The overhead vapor from First Stage Flash Drums will flow to LNG processing Units that referred as “Train” consists of Gas treating Unit ( Unit-30 ) where the impurities such as mercury (Hg), carbon dioxide (CO2) and hydrogen sulfide (H2S) are removed from the feed gas and then the sweet gas outlet Unit-30 goes to Liquefaction Unit ( Unit-40 ) where it is dehydrated to remove water content, cooled by using propane refrigerant and fractionated in scrub tower to remove heavy hydrocarbon from the feed gas. The lighter ends such as methane, ethane, propane and some butane are sent through the Ethane Extraction Unit ex LPG plant to recover ethane and propane plus to be prepared for MCR refrigerant components.

Residue gas outlet this unit (mostly ethane and lighter component) is boosted by the Residue Gas booster compressor and flow to the Main Cryogenic Exchanger in Unit-40 for liquefaction. The Scrub Tower bottom containing some mostly ethane, propane, butane and heavier hydrocarbon components become the feed to Fractionation/Refrigerant Preparation Unit.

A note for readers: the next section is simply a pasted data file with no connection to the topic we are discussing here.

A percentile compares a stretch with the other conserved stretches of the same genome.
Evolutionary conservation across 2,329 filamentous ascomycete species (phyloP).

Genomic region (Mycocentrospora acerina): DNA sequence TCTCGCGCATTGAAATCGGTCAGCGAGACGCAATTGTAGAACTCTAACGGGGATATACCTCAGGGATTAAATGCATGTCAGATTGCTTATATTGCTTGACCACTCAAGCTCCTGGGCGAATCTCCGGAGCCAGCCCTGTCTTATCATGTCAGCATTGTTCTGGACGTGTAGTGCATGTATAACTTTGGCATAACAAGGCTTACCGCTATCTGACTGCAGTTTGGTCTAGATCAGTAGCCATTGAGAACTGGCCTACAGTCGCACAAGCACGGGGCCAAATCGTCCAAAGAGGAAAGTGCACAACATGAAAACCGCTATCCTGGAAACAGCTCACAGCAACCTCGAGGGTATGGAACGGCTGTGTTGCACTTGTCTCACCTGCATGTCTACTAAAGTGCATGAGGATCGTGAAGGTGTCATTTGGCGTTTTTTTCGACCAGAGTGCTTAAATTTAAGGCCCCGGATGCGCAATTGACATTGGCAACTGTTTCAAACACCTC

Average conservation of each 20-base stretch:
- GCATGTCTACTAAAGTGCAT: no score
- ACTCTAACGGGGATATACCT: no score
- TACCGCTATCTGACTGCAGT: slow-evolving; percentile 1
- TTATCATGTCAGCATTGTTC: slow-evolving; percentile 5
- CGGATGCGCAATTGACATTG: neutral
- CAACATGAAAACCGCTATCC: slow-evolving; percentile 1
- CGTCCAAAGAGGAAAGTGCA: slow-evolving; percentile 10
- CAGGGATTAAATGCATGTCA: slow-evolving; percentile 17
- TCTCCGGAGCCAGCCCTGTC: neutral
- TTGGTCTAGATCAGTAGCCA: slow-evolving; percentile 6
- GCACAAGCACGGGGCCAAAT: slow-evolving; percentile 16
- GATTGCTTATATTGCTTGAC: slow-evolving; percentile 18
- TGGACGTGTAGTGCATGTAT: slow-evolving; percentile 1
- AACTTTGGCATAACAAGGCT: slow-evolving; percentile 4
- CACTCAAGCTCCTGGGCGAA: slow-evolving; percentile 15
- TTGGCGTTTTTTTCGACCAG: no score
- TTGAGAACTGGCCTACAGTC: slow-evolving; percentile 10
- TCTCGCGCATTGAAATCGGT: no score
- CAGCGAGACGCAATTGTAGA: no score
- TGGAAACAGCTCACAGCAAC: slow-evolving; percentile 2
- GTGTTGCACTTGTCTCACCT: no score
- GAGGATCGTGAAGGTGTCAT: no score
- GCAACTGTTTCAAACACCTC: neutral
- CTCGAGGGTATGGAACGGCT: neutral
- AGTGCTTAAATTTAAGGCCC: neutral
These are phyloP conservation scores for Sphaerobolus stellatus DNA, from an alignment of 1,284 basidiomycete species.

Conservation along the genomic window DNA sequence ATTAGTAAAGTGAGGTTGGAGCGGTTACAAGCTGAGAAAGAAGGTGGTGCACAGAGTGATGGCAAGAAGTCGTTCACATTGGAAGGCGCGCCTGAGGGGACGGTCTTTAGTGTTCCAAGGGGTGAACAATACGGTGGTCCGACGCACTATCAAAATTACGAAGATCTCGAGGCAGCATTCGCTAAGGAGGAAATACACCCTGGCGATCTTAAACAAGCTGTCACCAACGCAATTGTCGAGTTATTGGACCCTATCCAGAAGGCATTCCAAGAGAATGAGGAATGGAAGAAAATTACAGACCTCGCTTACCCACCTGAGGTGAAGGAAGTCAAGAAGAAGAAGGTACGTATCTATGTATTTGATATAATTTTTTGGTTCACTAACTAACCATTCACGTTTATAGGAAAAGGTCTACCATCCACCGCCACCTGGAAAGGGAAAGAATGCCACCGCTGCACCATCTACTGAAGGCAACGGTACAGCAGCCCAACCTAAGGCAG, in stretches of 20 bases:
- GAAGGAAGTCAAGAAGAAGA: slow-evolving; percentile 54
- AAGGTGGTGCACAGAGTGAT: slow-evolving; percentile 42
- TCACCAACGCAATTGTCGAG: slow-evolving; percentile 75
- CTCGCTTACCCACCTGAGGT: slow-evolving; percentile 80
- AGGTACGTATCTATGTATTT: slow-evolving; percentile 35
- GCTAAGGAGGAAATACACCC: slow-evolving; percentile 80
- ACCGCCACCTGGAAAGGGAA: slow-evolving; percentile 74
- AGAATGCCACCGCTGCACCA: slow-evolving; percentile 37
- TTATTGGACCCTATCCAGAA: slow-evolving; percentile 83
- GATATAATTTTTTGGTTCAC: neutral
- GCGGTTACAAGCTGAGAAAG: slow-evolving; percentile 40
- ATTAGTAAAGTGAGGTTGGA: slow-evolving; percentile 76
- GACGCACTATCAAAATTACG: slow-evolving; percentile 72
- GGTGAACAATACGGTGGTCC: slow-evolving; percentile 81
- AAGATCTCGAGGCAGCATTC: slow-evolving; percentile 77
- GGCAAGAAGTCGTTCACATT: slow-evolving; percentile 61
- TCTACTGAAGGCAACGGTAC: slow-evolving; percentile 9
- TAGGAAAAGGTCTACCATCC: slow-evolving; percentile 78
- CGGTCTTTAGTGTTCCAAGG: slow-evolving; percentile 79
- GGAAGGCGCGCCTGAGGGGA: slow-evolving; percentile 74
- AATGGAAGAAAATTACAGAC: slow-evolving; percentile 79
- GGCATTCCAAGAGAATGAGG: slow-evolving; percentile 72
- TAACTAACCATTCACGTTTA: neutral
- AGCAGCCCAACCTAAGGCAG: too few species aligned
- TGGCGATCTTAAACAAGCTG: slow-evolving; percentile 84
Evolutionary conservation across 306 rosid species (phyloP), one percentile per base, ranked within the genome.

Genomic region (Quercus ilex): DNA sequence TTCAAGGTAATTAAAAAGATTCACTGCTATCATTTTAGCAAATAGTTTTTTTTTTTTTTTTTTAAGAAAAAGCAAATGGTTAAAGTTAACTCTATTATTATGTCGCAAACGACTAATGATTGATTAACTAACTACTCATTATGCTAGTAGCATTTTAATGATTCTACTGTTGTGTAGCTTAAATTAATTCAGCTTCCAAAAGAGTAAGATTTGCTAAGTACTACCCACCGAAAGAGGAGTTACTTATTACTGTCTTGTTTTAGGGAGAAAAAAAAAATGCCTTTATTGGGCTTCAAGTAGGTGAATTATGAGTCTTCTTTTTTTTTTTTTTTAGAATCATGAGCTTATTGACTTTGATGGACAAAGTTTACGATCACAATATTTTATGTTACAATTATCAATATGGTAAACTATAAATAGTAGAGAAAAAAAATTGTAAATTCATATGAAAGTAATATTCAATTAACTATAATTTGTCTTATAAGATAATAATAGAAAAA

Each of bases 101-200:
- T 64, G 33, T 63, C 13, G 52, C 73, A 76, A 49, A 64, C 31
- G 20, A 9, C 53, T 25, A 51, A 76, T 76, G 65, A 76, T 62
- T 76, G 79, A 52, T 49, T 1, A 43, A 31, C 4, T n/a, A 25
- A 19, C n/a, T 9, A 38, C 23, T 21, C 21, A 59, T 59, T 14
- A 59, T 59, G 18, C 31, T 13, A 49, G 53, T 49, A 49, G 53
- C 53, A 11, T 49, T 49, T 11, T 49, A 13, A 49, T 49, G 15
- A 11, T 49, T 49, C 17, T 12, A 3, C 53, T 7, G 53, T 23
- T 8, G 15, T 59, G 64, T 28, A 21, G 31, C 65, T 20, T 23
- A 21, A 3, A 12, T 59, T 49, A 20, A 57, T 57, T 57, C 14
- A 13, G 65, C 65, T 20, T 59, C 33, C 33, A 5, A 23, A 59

Once the gas is liquefied in Main Cryogenic Exchanger ( spiral wound exchanger type ) using mixed refrigerant system that referred as “Mixed Component Refrigerant (MCR)”, then pumped to storage tank and subsequent marine loading. MCR system receives a make up stream from Refrigerant Preparation Unit and Ethane Extraction Unit; the mixed-component refrigerant is pre-cooled by propane refrigerant system before circulated in the Main Heat Exchanger to liquefy the feed gas.